In the wake of Kristallnacht, international condemnation rang loud.12  From Rome, Pacelli and the Pope read reports of the Aktion and the anti-Catholic attacks that flowed on from some participants.  Orsengio telegrammed from Berlin with details about the “antisemitic vandalism”.  And in a very frank, and accurate, observation, he added that the “suspicion was that the order or the permission to act came from the top.”13  In particular the Pope was disturbed by the vicious attack on 11 November on the residence of Cardinal Faulhaber whose opposition to National Socialism – a change after his earlier, cautious, support – had earned him the particular ire of the party.14  The pogrom had given some of the more anti-Catholic agitators within the Reich the excuse to settle scores with those they considered to be “allies of the Jews”.15  The Reich Concordat made it diplomatically inappropriate to protest on what was legally a German domestic issue that did not involve the Catholic Church. The Pontiff and his Secretary of State resorted to an active silence as other bishops and cardinals spoke out in defence of the Jews and against Antisemitism with their comments reported in L’Osservatore Romano.16  This would impress on the Nazis that it was not only the Vatican that found the behaviour of the Reich abhorrent.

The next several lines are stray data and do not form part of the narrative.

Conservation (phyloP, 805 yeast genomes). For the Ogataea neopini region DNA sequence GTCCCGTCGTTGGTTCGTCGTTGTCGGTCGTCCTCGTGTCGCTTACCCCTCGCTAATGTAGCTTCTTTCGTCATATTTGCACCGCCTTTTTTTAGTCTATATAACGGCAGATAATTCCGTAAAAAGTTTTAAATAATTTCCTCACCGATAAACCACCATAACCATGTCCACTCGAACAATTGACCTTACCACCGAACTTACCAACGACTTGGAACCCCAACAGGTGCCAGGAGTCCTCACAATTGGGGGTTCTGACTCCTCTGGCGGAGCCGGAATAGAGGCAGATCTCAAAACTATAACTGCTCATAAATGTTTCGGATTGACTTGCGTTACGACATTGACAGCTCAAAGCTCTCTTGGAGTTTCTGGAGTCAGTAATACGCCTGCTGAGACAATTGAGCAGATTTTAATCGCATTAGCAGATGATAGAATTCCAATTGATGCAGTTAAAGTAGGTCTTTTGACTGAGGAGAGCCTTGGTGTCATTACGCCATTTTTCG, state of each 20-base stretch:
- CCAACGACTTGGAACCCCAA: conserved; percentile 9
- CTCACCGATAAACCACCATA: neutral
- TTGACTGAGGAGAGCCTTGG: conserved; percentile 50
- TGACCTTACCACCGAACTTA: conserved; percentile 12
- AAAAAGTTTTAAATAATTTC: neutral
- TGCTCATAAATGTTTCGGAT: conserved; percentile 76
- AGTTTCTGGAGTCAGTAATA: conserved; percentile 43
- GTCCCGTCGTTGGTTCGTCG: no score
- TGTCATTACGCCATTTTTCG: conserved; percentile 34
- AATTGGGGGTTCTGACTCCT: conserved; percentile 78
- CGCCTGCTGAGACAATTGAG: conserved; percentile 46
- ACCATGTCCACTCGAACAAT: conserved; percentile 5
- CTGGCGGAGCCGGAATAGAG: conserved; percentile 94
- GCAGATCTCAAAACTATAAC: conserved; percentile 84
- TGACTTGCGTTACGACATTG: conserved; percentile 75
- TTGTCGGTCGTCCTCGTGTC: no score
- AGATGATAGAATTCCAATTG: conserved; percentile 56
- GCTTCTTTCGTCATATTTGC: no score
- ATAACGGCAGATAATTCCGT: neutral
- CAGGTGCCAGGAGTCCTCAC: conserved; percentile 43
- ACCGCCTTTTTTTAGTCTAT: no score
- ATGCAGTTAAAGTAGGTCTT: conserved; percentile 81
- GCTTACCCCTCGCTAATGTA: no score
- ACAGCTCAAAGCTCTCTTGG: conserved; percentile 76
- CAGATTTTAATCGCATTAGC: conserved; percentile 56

In Milan, Cardinal Idelfonso Schuster condemned what he called “this new Nordic heresy” and railed against the “racial myth”. “It is in the name of this twentieth century myth that the descendents of Abraham are today expelled from the territory of the Reich, and that the only revealed religion is the butt of its attacks.”17  Cardinals Joseph Van Roey of Malines, Belgium, Jean Verdier of Paris and Manuel Cerejeira of Lisbon unambiguously condemned both the attacks in Germany and the promotion of “racialism”. However, the word “Jew” does not appear in any of the statements.18  Across the western democracies public protests drew huge crowds and days of prayer announced.19  In the United States a national broadcast by leading members of the American hierarchy and laity, condemned the pogrom but also linked persecution of the Jews to the persecution of the Church in Russia, Mexico, Spain and Germany. The broadcast entered into an air of surrealism with the comments of Bishop John Gannon of Erie who urged “the Jews in Germany to pray and sustain the persecution as best they may, following the examples of Christ, who let persecution spend itself on him in order to triumph eventually”.20